Naturwissenschaften

, Volume 89, Issue 2, pp 60–66

A chemical view of the most ancient metazoa – biomarker chemotaxonomy of hexactinellid sponges

  • Volker Thiel
  • Martin Blumenberg
  • Jens Hefter
  • Thomas Pape
  • Shirley Pomponi
  • John Reed
  • Joachim Reitner
  • Gert Wörheide
  • Walter Michaelis
Short Communication

DOI: 10.1007/s00114-001-0284-9

Cite this article as:
Thiel, V., Blumenberg, M., Hefter, J. et al. Naturwissenschaften (2002) 89: 60. doi:10.1007/s00114-001-0284-9

Abstract

Hexactinellid sponges are often considered to be the most ancient metazoans. Lipid biomarkers from 23 species were studied for information on their phylogenetic properties, particularly their disputed relation to the two other sponge classes (Demospongiae, Calcarea). The most prominent lipid compounds in the Hexactinellida comprise C28 to C32 polyenoic fatty acids. Their structures parallel the unique patterns found in demosponge membrane fatty acids ('demospongic acids') and strongly support a close phylogenetic association of the Demospongiae and the Hexactinellida. Both taxa also show unusual mid-chain methylated fatty acids (C15–C25) and irregular C25- and C40-isoprenoid hydrocarbons, tracers for specific eubacteria and Archaea, respectively. These biomarkers indicate a similar, highly conservative symbiont community, although some shift in the abundance of the associated microbiota was observed. The lack of these features in calcareous sponges further contradicts the still common view that Calcarea and Demospongiae are more closely related to each other than either is to the Hexactinellida.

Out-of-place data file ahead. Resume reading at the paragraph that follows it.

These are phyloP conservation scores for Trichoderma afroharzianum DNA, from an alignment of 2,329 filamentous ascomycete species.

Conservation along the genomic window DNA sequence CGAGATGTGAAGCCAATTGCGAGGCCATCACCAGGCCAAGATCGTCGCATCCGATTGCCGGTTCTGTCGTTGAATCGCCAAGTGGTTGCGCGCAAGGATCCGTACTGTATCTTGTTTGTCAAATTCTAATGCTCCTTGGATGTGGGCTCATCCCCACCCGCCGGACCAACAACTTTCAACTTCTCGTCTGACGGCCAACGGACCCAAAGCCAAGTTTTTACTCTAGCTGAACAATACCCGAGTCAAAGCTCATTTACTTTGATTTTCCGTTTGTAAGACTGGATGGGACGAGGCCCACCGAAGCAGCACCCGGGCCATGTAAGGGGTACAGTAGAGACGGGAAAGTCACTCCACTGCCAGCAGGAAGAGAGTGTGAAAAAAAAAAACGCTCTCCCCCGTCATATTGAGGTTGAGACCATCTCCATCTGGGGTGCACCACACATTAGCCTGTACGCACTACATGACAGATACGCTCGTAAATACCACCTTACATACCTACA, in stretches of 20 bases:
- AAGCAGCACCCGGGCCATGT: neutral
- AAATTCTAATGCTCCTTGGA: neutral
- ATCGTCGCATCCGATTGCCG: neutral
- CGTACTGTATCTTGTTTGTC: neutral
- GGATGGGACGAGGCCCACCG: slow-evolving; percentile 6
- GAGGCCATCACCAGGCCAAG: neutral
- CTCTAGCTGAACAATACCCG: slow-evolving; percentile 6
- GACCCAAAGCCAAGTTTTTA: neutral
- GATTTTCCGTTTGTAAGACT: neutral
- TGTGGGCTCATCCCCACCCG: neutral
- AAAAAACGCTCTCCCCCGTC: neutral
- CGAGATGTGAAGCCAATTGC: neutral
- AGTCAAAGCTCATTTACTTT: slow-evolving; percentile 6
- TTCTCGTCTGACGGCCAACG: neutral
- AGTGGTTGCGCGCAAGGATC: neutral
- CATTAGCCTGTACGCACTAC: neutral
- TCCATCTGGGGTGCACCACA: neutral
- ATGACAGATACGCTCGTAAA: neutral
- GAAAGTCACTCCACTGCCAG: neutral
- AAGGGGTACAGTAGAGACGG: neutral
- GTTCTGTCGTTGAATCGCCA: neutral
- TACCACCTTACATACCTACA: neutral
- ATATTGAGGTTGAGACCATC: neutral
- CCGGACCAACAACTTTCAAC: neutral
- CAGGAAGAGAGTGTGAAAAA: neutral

Copyright information

© Springer-Verlag 2002

Authors and Affiliations

  • Volker Thiel
    • 1
  • Martin Blumenberg
    • 1
  • Jens Hefter
    • 2
  • Thomas Pape
    • 1
  • Shirley Pomponi
    • 3
  • John Reed
    • 3
  • Joachim Reitner
    • 4
  • Gert Wörheide
    • 5
  • Walter Michaelis
    • 1
  1. 1.Institut für Biogeochemie und Meereschemie, Universität Hamburg, Bundesstrasse 55, 20146 HamburgGermany
  2. 2.Alfred-Wegener-Institut für Polar- und Meeresforschung, Columbusstrasse, 27568 BremerhavenGermany
  3. 3.Division of Biomedical Marine Research, Harbor Branch Oceanographic Institution, 5600 US 1 North, Fort Pierce, FL 34946USA
  4. 4.Göttinger Zentrum Geowissenschaften, Universität Göttingen, Goldschmidtstrasse 3, 37077 GöttingenGermany
  5. 5.Queensland Centre for Biodiversity, Queensland Museum, P.O. Box 3300, South Brisbane, Qld 4101Australia

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